Premature coronary heart disease (CHD) is defined as the occurrence of acute myocardial infarction, stroke, ischemia, or obstructive coronary artery disease before the age of 45. While several factors may contribute to the situation, recent evidence suggests the association of premature CHD with low socioeconomic status (SES). This study aims to investigate the burden of CHD on young-mid adults with low SES.

This is a computer simulation study based on the Cardiovascular Disease Policy Model of the incidence, prevalence, and mortality due to CHD or stroke among adults in the United States. The study included a total of 31.2 million adults aged 35-64 with low SES. Approximately 16 million (51.3%) of the participants were women. The study also included control participants, including those who were at risk of premature CHD due to traditional factors like smoking, obesity, type-2 diabetes, etc. The primary outcome was premature CHD or stroke incidents or death.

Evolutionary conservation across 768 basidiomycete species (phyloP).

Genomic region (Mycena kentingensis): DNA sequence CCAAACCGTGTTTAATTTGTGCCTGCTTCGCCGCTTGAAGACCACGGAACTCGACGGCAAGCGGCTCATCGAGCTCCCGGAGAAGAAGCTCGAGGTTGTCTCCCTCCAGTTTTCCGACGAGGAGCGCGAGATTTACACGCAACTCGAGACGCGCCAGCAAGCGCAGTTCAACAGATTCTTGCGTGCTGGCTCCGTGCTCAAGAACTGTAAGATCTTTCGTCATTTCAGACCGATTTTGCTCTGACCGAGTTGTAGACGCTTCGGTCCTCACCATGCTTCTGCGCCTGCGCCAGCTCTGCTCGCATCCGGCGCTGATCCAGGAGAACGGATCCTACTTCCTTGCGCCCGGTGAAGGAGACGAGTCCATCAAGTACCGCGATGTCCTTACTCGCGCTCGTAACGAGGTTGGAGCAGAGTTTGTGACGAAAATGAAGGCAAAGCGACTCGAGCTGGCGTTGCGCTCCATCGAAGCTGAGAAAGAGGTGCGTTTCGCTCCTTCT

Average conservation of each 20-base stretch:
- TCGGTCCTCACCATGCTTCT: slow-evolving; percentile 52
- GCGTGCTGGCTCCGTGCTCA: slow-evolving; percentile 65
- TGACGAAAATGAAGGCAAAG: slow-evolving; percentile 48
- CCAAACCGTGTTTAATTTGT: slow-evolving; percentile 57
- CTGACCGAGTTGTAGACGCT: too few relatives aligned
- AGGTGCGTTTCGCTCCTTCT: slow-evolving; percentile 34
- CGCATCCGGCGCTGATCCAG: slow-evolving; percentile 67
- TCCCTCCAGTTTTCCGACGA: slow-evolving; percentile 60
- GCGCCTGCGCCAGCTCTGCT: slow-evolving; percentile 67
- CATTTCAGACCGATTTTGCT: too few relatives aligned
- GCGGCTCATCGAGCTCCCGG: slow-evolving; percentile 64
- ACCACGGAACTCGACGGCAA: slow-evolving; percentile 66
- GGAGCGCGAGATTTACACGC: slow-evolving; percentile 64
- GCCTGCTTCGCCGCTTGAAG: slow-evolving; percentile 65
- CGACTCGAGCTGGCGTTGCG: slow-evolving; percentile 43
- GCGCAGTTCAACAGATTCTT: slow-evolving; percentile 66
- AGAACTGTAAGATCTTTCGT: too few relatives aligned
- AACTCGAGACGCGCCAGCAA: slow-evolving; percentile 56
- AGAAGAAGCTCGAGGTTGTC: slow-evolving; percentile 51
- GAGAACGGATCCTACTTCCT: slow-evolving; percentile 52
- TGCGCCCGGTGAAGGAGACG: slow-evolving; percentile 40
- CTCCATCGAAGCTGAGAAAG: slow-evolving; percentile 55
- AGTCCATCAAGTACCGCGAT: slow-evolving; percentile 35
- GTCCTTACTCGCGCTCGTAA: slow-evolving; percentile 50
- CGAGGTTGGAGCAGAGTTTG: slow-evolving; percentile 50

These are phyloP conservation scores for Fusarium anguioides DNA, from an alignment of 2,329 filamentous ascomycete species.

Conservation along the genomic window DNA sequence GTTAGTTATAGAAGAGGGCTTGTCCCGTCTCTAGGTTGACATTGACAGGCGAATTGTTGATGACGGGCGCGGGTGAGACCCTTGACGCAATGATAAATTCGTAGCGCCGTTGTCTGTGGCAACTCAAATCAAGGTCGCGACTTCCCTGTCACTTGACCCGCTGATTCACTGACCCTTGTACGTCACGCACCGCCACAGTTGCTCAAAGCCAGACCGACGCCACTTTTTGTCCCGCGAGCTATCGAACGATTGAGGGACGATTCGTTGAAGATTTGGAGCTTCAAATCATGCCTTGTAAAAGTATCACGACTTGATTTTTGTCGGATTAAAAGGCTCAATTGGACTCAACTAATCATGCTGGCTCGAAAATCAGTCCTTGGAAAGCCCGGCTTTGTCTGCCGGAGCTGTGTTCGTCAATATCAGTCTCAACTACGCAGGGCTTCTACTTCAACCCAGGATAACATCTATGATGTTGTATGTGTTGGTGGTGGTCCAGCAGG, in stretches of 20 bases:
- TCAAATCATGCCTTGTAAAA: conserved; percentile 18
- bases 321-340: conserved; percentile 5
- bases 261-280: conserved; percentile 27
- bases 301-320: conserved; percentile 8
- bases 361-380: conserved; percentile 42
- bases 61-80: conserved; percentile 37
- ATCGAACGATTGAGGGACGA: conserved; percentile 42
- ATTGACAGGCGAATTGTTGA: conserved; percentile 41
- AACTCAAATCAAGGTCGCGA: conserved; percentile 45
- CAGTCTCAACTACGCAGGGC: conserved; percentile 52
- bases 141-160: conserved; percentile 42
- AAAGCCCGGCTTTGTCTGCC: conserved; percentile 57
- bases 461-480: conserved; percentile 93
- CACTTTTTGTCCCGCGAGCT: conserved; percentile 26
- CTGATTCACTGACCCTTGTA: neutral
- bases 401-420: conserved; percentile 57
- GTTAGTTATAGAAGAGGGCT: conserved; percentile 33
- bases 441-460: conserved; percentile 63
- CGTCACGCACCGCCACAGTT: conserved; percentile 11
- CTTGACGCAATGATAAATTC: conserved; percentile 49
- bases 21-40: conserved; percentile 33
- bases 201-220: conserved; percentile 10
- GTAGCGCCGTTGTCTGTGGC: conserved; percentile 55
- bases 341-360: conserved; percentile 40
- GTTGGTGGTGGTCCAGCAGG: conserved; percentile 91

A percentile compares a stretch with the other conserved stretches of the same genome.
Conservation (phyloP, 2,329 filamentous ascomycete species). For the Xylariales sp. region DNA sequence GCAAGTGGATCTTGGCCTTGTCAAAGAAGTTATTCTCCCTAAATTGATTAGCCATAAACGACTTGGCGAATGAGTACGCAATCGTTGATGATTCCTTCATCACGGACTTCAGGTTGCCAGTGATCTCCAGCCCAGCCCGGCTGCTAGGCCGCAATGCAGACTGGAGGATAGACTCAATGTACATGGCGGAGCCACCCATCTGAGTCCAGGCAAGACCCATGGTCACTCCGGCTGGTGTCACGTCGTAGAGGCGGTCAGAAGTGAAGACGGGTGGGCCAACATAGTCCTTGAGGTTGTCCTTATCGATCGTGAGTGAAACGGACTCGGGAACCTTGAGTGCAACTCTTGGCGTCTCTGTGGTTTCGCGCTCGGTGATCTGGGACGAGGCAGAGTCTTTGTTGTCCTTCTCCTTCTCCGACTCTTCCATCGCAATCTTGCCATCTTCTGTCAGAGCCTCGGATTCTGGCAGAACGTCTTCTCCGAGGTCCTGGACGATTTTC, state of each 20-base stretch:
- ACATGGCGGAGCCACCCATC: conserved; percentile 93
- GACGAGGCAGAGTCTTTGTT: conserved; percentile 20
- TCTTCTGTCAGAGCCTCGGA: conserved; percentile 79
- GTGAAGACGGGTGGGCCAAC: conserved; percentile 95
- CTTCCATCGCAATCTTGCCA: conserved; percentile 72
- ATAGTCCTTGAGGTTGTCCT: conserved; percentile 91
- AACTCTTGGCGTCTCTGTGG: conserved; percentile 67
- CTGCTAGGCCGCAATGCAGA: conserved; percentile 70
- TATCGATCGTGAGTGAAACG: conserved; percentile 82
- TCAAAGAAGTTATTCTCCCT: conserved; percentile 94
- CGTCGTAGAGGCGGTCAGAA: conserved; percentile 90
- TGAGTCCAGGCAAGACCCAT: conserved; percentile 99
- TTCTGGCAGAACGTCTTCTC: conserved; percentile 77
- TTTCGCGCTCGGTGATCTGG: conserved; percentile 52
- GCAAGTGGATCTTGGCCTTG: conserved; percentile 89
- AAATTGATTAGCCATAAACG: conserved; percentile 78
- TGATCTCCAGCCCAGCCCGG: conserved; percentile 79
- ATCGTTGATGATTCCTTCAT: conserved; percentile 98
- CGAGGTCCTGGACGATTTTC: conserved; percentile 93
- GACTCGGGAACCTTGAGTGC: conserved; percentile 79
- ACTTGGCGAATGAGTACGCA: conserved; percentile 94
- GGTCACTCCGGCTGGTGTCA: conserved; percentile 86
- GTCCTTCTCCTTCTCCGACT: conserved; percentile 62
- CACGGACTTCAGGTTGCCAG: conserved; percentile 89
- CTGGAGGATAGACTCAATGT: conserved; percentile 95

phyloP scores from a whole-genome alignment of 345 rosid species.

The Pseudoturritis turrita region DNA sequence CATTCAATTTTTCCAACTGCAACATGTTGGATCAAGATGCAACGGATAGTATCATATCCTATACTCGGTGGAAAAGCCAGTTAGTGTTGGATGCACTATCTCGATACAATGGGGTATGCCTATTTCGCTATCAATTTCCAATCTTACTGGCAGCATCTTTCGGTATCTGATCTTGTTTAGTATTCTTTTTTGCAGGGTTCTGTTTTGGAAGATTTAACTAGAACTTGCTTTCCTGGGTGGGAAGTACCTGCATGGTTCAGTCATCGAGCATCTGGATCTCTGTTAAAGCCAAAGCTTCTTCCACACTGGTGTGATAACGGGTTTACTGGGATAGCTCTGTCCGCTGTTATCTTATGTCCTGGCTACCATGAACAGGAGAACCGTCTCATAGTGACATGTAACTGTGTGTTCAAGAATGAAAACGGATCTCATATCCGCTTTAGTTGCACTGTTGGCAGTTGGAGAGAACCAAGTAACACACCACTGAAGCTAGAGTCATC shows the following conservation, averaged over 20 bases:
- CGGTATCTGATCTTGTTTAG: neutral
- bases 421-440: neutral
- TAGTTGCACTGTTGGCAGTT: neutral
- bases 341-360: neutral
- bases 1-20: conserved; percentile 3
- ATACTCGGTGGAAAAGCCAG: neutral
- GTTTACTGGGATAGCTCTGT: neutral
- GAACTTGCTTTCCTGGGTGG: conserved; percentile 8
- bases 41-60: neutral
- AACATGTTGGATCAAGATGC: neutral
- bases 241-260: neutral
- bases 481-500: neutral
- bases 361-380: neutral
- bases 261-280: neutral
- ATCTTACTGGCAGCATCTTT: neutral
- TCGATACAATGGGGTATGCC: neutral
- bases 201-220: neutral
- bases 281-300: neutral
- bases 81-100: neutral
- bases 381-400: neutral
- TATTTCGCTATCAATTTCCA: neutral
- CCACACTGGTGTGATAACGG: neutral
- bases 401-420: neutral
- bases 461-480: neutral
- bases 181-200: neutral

The researchers found that 19% of US adults with low SES are likely to develop CHD by the age of 65 years.

The research concluded that close to a quarter of US adults with low socioeconomic status are at a higher risk of developing premature coronary heart disease.